There are various types of rocket fuses. Some, such as liquid oxygen and liquid hydrogen, produce mainly water vapor and have little environmental impact. These have been used in past ferries and even in the Saturn vehicles of the Apollo era.
Then there are those that produce alumina particles in the stratosphere, such as those in solid rocket accelerators, which were also used in past ferries, and are still used today by some launch companies.
Finally there are those that deposit black soot into the stratosphere, such as kerosene used in SpaceX’s Falcon 9 rockets and the Russian Soyuz.
It is the alumina and the black soot that are of most concern to experts.
“The atmosphere is complex,” said Jessica Dallas, a doctoral student at the Australian Center for Research in Space Engineering, in New South Wales. “We don’t have a complete understanding of atmospheric circulation and how all the mechanisms in the atmosphere actually work. And so that means we also don’t have a good idea of what happens when we inject these particles into the stratosphere.”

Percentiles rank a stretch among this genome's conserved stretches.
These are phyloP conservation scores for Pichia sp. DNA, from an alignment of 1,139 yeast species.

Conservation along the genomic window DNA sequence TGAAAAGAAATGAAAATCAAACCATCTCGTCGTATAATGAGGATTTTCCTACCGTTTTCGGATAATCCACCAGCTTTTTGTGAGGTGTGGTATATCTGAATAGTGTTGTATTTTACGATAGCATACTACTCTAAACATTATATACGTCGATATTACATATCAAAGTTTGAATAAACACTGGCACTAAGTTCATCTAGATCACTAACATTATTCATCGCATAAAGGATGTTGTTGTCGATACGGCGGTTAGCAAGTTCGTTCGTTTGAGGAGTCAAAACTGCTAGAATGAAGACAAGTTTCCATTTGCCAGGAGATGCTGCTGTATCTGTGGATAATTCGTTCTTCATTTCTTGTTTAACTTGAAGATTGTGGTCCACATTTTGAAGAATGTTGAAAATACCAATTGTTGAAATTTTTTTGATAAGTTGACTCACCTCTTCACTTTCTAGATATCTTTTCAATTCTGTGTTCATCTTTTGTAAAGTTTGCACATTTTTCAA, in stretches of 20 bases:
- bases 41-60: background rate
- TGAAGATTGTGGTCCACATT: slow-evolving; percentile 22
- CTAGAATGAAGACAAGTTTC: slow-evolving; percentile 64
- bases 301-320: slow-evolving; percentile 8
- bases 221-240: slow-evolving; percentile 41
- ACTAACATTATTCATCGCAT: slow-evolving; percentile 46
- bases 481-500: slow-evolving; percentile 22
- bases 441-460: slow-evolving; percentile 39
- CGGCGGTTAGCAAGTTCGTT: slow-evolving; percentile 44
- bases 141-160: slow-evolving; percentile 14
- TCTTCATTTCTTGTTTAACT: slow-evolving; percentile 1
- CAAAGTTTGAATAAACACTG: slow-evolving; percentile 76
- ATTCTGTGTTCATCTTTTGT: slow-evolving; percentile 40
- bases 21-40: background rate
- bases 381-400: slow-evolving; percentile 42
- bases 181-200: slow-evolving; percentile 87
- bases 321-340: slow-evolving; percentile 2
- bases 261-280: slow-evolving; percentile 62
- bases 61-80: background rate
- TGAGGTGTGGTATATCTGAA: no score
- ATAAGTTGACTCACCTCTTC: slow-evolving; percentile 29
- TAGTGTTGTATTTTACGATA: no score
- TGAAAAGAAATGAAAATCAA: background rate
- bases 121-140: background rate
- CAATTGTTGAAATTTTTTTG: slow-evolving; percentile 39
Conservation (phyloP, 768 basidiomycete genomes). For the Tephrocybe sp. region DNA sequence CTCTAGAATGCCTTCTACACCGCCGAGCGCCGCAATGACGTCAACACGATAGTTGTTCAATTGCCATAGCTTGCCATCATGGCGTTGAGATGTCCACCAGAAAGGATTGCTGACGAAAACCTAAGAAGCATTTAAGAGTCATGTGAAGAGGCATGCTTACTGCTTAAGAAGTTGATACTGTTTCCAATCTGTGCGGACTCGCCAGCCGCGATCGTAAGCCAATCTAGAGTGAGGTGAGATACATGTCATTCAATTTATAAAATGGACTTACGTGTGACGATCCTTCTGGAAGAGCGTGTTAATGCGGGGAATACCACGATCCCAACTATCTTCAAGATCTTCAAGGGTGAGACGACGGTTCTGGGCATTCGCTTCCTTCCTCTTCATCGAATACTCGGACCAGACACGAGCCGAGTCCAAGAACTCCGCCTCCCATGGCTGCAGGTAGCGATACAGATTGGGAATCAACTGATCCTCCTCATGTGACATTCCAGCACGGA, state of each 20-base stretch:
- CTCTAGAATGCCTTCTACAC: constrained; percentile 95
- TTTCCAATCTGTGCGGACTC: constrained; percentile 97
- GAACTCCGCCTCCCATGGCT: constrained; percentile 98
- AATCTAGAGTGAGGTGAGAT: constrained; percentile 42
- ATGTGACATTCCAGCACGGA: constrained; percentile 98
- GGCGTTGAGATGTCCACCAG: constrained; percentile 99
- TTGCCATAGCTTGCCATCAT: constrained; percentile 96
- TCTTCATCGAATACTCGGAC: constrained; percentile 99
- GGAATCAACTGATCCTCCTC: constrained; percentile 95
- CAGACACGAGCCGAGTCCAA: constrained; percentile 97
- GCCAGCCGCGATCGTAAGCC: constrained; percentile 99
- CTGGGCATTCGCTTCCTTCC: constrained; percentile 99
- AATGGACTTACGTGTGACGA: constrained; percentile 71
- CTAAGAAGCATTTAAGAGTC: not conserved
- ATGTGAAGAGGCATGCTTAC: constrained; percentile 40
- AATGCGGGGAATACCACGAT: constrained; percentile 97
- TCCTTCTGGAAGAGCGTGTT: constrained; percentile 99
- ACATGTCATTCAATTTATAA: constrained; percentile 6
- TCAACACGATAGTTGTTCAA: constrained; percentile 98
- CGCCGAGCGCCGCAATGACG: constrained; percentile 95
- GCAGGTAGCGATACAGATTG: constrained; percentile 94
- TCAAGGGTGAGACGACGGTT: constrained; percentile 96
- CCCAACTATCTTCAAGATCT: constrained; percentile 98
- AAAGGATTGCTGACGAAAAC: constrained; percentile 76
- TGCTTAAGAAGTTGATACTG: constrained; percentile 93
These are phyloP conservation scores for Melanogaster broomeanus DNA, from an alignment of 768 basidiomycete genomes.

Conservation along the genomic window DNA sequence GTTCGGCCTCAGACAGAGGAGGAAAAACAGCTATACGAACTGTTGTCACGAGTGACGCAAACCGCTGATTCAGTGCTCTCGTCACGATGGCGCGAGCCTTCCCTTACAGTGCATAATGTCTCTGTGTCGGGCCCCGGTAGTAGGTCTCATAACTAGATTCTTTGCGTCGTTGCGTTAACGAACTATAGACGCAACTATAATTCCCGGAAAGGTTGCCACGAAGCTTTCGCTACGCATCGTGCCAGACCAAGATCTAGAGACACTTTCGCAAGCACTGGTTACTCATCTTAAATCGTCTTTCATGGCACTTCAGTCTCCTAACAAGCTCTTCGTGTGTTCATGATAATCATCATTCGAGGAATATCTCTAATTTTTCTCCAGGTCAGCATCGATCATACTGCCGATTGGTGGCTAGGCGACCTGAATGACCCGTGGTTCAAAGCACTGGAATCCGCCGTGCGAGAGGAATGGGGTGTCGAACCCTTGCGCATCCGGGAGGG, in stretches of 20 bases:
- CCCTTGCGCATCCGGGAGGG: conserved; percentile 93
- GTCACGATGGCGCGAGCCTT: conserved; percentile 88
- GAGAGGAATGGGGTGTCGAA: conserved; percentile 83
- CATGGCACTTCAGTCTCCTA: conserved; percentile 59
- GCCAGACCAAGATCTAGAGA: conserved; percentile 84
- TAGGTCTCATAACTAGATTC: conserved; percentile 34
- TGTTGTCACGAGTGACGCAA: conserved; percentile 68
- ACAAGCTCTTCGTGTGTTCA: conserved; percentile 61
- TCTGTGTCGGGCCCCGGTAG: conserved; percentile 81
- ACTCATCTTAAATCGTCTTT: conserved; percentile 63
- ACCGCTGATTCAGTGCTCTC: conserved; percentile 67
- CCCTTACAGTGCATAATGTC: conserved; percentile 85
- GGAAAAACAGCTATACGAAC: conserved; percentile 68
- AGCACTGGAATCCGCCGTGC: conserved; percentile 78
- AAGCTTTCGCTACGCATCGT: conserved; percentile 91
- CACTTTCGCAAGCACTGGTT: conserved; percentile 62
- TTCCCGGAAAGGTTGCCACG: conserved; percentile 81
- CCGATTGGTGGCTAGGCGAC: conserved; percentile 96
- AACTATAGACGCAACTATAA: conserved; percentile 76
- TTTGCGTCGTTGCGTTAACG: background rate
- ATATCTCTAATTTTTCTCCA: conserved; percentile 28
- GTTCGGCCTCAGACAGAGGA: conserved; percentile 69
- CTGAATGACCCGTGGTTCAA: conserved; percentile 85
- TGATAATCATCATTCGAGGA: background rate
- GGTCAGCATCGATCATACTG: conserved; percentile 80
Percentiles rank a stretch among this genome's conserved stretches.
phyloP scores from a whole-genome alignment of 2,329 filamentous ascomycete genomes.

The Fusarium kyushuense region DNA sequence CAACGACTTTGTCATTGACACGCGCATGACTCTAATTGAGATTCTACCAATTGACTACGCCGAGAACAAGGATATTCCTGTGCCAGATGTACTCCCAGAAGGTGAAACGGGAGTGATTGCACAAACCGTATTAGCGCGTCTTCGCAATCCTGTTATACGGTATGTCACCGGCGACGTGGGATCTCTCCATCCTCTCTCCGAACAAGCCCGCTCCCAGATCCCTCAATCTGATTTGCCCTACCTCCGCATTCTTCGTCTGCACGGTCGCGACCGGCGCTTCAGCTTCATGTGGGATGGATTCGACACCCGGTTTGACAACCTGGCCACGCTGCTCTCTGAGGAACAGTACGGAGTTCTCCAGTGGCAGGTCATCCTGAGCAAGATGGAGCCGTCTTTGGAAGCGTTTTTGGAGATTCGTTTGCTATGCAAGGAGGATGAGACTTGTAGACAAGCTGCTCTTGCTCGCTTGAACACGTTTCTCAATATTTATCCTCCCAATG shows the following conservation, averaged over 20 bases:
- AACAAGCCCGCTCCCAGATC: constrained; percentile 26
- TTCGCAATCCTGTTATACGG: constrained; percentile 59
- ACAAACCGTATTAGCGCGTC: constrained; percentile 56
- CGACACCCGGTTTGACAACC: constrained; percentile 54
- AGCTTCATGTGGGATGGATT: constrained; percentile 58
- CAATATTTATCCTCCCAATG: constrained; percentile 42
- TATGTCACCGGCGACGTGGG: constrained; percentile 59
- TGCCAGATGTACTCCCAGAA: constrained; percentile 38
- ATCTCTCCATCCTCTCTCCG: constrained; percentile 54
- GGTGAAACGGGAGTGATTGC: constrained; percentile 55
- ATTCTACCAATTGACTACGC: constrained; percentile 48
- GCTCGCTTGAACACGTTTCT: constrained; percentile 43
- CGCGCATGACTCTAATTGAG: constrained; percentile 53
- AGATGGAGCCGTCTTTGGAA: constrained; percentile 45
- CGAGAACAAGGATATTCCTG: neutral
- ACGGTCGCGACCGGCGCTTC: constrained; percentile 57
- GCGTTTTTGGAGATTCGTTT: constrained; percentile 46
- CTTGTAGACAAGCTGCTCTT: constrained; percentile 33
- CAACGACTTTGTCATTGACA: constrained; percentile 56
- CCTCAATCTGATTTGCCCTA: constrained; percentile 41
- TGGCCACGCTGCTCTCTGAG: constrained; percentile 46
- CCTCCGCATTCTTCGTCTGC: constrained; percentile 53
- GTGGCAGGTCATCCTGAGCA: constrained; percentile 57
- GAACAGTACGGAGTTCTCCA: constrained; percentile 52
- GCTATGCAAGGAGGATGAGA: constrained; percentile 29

Dallas, who has written a comprehensive analysis of rocket fuse research, said she is concerned that there are no studies on how these particles interact in our atmosphere.
“Things tend to stay in the stratosphere for a long time, because it’s actually a very low mix [lower in the atmosphere], “she said.
“So you have black particles deposited in the stratosphere and then they stay in the stratosphere for three or four years … while with the alumina particles, they stay a little bit more locally because they’re bigger and heavier.”
Dawn of the new space age
Although experts say these rocket emissions are not an urgent issue right now, they are worried they will become one as the industry grows.